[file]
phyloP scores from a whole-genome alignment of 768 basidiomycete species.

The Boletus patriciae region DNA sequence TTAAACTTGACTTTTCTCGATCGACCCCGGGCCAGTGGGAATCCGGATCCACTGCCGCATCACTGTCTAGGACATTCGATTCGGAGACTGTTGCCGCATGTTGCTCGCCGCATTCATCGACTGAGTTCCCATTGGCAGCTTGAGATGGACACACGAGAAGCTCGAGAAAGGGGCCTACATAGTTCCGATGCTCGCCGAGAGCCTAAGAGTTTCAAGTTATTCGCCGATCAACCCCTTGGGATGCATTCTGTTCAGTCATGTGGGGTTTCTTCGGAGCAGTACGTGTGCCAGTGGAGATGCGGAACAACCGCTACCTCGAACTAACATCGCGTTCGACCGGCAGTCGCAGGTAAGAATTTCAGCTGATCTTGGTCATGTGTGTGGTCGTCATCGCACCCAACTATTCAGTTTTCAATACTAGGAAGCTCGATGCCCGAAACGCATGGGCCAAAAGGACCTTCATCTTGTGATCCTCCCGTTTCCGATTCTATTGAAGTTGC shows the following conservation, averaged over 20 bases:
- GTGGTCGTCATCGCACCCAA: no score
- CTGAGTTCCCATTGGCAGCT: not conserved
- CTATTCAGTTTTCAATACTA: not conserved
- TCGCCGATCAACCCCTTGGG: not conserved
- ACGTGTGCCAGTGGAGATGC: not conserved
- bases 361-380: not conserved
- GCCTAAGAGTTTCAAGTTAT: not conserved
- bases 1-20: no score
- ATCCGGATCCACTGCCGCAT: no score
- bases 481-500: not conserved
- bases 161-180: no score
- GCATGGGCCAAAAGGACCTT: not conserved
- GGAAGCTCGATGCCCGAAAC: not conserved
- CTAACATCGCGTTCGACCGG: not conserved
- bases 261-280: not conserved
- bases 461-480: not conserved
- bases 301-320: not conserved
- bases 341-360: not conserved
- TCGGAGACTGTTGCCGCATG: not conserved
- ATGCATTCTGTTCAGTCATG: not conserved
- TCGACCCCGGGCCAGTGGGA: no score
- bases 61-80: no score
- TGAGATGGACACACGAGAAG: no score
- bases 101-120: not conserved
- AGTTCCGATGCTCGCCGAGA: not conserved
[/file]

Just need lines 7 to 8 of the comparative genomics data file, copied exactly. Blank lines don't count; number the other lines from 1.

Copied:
- ACGTGTGCCAGTGGAGATGC: not conserved
- bases 361-380: not conserved